Friday, June 25, 2010

Health is not a lack of disease

Posted by Tracy Wainwright at 6:36 PM
This is also an important part of understanding health. Many people think that they are healthy simply because they have not been diagnosed with something. Others think that their ability to be healthy is out of their control because they have been diagnosed with something. Neither of these is true.
Much of what I have learned about health (like many other areas) have come through trial and error. And education. Much of that education came after I was diagnosed with gestational diabetes with my first pregnancy. I had been vowing to lose ten pounds (then fifteen, then twenty) for a long time. I wanted to be smaller, and I guess healthier, but I never really looked into what it would take to do so. When I was diagnosed, however, I was prompted to find out what I needed to do to get healthy. So, ironically, I became the healthiest I had ever been while I was managing gestational diabetes. This came in handy when I dealt with it again in my second and third pregnancies, and especially when I was diagnosed with type 1 diabetes in between my third and fourth pregnancies. Because of this, I have learned that a diagnosis of a life-long disease does not mean that I have to give up on being healthy. On the contrary, for me it was the catalyst I needed to become healthier.
I know the same is true for many other women. I know many moms who cope with illnesses such as fibromyalgia, Graves’ disease, rheumatoid arthritis, and other diagnoses who live very healthy lives. They manage their illness and do not allow it to define them or their overall health.
If health is not found solely in the numbers and is not a lack of disease, then what is it? That’s the crux of this chapter. I don’t claim to be a medical professional or an expert in any specific area of health, but I can share what I’ve learned through research, experience and talking with health professionals about what it takes to get and remain healthy.

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Friday, June 25, 2010

Health is not a lack of disease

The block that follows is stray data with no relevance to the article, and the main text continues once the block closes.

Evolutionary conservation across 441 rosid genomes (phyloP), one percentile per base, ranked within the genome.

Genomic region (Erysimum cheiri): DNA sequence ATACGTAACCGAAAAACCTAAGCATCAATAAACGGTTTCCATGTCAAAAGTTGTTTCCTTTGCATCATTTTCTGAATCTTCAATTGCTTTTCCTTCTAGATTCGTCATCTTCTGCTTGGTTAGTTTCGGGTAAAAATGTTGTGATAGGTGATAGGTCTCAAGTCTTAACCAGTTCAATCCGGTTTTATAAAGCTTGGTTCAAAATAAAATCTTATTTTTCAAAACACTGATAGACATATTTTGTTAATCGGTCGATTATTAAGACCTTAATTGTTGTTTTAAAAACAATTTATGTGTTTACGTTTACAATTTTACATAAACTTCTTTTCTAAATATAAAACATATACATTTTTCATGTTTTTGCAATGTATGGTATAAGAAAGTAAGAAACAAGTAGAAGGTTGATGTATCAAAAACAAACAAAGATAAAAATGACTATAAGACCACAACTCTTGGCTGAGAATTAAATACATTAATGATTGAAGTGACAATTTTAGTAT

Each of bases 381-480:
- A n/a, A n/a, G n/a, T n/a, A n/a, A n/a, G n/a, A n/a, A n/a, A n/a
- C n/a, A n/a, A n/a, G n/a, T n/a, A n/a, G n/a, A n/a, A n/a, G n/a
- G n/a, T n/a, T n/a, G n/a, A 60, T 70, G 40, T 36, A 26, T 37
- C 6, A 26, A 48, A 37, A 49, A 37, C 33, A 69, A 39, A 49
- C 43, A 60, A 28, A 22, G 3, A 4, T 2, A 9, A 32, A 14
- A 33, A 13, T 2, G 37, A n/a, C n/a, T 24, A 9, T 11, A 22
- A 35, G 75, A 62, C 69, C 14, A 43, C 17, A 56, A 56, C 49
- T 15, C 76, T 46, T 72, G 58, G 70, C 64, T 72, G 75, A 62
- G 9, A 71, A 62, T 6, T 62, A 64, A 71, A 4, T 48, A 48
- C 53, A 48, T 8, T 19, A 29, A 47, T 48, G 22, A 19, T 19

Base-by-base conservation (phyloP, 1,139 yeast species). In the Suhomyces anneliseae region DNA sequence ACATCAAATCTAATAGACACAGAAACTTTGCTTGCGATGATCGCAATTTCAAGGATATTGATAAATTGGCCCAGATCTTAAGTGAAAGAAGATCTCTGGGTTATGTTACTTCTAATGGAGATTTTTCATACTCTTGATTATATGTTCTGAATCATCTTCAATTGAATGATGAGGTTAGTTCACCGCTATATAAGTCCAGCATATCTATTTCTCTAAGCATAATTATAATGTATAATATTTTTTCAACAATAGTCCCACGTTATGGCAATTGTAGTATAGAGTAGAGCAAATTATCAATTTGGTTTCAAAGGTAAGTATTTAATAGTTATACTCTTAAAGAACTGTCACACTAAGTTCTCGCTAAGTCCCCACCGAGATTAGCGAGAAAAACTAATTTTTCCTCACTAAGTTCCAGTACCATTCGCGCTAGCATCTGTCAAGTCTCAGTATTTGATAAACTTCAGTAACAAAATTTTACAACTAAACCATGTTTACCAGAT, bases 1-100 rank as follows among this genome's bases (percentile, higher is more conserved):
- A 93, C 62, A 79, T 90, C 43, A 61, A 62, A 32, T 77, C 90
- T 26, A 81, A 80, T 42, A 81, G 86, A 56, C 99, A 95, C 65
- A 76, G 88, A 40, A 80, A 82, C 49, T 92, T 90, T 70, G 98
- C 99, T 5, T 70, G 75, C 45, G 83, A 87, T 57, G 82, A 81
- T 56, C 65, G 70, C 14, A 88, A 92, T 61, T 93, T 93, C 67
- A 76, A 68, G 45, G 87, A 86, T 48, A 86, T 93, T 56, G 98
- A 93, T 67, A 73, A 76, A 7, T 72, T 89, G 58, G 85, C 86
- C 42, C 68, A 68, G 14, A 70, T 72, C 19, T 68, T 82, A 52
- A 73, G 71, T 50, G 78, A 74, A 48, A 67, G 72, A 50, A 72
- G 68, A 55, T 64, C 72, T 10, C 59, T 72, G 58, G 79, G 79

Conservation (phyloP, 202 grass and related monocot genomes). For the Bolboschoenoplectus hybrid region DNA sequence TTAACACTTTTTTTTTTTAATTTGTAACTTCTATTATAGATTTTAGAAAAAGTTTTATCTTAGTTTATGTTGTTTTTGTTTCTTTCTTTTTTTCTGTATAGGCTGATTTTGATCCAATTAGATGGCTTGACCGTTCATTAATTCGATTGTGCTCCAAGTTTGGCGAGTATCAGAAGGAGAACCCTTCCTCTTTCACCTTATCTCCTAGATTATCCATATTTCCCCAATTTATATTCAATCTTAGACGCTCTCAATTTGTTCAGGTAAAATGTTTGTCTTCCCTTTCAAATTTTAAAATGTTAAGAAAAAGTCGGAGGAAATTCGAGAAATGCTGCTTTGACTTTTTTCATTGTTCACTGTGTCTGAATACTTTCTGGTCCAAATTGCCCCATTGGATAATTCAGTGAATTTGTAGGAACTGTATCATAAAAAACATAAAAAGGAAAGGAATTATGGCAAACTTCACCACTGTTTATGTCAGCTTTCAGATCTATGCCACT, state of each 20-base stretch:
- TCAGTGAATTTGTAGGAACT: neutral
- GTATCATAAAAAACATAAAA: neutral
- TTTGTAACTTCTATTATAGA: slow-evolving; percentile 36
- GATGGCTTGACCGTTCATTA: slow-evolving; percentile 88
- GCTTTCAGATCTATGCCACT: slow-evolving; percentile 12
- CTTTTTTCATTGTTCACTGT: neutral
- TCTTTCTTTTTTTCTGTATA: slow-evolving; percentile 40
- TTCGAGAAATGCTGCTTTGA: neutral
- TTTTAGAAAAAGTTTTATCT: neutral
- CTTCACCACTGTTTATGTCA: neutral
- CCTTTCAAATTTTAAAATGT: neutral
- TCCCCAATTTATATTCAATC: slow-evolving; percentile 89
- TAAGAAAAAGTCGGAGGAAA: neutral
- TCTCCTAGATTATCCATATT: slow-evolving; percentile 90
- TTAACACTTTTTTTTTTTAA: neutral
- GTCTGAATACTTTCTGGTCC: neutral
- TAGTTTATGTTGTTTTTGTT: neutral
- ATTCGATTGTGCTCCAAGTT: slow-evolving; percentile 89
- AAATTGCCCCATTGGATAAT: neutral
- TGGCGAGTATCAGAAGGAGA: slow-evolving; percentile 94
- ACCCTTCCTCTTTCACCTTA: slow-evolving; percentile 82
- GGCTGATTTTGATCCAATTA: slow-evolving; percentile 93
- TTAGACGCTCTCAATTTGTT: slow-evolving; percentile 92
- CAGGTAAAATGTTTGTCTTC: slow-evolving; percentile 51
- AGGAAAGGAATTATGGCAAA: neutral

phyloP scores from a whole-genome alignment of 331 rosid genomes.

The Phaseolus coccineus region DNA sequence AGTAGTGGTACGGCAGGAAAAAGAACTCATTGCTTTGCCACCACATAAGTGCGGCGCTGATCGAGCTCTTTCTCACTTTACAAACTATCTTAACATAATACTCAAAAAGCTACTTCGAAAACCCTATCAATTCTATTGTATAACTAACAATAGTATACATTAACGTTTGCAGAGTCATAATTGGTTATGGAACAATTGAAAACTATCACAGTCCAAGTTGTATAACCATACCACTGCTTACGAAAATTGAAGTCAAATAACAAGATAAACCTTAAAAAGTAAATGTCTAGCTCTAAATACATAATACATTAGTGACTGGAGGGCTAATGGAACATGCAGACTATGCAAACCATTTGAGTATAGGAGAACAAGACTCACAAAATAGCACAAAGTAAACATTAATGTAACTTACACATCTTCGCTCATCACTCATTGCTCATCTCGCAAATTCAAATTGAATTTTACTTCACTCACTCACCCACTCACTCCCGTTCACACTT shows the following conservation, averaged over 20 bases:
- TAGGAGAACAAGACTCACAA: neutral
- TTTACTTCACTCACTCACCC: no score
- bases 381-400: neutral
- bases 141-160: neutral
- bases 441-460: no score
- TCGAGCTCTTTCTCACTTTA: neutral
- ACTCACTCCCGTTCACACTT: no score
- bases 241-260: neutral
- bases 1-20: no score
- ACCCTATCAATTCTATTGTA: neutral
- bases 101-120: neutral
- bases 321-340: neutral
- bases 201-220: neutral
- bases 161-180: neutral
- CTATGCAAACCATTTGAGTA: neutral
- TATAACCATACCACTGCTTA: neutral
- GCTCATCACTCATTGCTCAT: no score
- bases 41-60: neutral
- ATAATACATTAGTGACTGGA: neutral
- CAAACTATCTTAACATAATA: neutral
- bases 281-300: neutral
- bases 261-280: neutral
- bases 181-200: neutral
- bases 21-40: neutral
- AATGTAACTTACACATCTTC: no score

This is also an important part of understanding health. Many people think that they are healthy simply because they have not been diagnosed with something. Others think that their ability to be healthy is out of their control because they have been diagnosed with something. Neither of these is true.
Much of what I have learned about health (like many other areas) have come through trial and error. And education. Much of that education came after I was diagnosed with gestational diabetes with my first pregnancy. I had been vowing to lose ten pounds (then fifteen, then twenty) for a long time. I wanted to be smaller, and I guess healthier, but I never really looked into what it would take to do so. When I was diagnosed, however, I was prompted to find out what I needed to do to get healthy. So, ironically, I became the healthiest I had ever been while I was managing gestational diabetes. This came in handy when I dealt with it again in my second and third pregnancies, and especially when I was diagnosed with type 1 diabetes in between my third and fourth pregnancies. Because of this, I have learned that a diagnosis of a life-long disease does not mean that I have to give up on being healthy. On the contrary, for me it was the catalyst I needed to become healthier.
I know the same is true for many other women. I know many moms who cope with illnesses such as fibromyalgia, Graves’ disease, rheumatoid arthritis, and other diagnoses who live very healthy lives. They manage their illness and do not allow it to define them or their overall health.
If health is not found solely in the numbers and is not a lack of disease, then what is it? That’s the crux of this chapter. I don’t claim to be a medical professional or an expert in any specific area of health, but I can share what I’ve learned through research, experience and talking with health professionals about what it takes to get and remain healthy.

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